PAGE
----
Pakistan: Following the events of August 5, Pakistan’s Foreign Ministry issued a statement saying, “as party to this international dispute, Pakistan will exercise all possible options to counter the illegal steps.” Prime Minister Imran Khan stated, “if India attacks us, we will respond…we will fight until the last drop of blood.” He called on the Malaysian and Turkish prime ministers, as well as the Crown Princes of Saudi Arabia and the UAE, to recognize the act as violations of UNSC resolutions, and warned that it would pose “serious implications for regional peace and security.” Pakistan’s foreign minister, Shah Mehmood Qureshi, addressed an emergency meeting of the Organization of Islamic Cooperation (OIC), as well as meeting with the Chinese leadership in Beijing. Qureshi also spoke with UN High Commissioner for Human Rights Michelle Bachelet and “highlighted that the recent Indian measures are in breach of international human rights and humanitarian law.” In a press conference on Saturday, Qureshi stated, “the Pakistan government has decided to take this issue to the UN Security Council. We will be needing China’s help there…China has assured full support to Pakistan.” In addition to seeking immediate international support and action by the UNSC, the issue is likely to be a focal point for Pakistan at the upcoming UN General Assembly convening.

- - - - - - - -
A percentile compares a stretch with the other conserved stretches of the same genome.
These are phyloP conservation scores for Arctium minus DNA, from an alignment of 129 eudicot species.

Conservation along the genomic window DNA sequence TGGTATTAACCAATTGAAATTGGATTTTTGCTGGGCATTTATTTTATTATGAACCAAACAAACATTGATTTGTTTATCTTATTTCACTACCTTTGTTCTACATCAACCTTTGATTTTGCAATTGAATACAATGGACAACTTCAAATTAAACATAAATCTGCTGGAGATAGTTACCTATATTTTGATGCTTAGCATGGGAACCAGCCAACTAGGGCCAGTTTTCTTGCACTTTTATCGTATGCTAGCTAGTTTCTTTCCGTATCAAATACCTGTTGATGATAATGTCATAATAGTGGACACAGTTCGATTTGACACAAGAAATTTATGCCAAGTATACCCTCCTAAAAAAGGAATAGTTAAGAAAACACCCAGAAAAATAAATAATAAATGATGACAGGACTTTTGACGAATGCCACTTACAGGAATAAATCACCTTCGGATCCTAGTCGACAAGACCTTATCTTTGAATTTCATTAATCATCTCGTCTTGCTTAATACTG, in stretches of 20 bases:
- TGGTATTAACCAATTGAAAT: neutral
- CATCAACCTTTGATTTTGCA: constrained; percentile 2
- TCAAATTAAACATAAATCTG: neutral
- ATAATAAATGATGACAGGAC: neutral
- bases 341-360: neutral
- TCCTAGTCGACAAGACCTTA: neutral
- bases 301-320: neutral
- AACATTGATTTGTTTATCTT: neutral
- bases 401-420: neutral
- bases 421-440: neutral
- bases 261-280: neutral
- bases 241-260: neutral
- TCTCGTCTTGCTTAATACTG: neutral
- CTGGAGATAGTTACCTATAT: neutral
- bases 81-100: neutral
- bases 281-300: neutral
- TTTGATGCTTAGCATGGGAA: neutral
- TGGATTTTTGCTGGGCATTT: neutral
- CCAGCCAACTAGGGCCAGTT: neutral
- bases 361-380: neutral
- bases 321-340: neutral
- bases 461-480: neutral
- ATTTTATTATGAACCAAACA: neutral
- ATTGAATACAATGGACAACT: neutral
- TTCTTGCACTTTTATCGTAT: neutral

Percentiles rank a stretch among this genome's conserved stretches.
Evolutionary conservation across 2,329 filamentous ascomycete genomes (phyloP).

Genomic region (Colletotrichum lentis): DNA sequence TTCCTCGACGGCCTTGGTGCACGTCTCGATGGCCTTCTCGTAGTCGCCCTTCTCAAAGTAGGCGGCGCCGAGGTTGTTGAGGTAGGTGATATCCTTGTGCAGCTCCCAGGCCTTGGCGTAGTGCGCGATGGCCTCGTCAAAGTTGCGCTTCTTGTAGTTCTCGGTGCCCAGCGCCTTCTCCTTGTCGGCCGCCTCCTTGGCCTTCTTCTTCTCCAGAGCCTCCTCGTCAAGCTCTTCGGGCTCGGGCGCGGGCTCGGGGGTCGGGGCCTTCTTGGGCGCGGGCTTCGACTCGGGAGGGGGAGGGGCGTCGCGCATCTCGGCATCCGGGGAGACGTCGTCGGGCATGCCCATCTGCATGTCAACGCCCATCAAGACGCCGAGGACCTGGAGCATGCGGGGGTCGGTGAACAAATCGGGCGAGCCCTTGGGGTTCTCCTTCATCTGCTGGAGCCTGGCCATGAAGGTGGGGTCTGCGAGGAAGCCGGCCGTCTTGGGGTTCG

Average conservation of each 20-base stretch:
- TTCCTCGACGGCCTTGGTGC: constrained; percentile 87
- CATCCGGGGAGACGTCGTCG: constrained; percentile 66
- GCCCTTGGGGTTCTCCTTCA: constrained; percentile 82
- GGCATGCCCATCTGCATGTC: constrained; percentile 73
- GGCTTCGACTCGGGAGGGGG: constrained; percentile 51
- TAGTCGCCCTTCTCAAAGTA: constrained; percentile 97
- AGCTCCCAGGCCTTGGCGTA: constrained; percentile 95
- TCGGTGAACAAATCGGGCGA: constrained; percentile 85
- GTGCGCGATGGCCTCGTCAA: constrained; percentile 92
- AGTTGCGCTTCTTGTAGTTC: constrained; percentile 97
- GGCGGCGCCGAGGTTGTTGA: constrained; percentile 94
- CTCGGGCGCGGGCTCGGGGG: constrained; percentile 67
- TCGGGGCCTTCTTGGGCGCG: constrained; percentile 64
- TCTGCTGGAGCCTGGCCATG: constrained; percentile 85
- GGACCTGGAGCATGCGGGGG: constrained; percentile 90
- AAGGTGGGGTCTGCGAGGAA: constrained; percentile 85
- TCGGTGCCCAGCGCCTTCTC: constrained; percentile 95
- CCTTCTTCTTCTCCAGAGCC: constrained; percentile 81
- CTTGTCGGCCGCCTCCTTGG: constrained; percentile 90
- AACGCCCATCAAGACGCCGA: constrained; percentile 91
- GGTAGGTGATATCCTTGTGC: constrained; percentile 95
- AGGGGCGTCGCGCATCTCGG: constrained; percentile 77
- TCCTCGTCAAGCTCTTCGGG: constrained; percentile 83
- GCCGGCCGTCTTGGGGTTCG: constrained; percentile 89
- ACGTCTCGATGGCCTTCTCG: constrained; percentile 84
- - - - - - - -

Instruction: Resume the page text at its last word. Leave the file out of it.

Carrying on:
China: On Friday, August 16, China, a permanent member of the UNSC, called a private meeting to discuss Kashmir, the first time the international body has done so in nearly half a century. Following the meeting, Pakistani Ambassador to the UN, Maleeha Lodhi, argued that, “the fact that this meeting took place, is testimony to the fact that this is an international dispute.” Indian ambassador to the UN, Syed Akbaruddin, reaffirmed the view that this is an internal matter for India. The UNSC did not issue any statement on the issue. Chinese interest in the region centers around Ladakh, where India claims parts of Chinese administered Aksai Chin. Under the 1963 Sino-Pakistan Agreement—which is not recognized as legal by India—Pakistan recognized Chinese sovereignty over portions of Northern Kashmir and Ladakh. Chinese Foreign Ministry spokeswoman Hua Chunying called for negotiation on the recent actions, and stated that “India’s unilateral amendment to its domestic law, continues to damage China’s territorial sovereignty.” The Indian Ministry of External Affairs spokesperson responded that the proposed formation of a “Union Territory of Ladakh” is an “internal matter concerning the territory of India,” to which other countries should refrain from comment.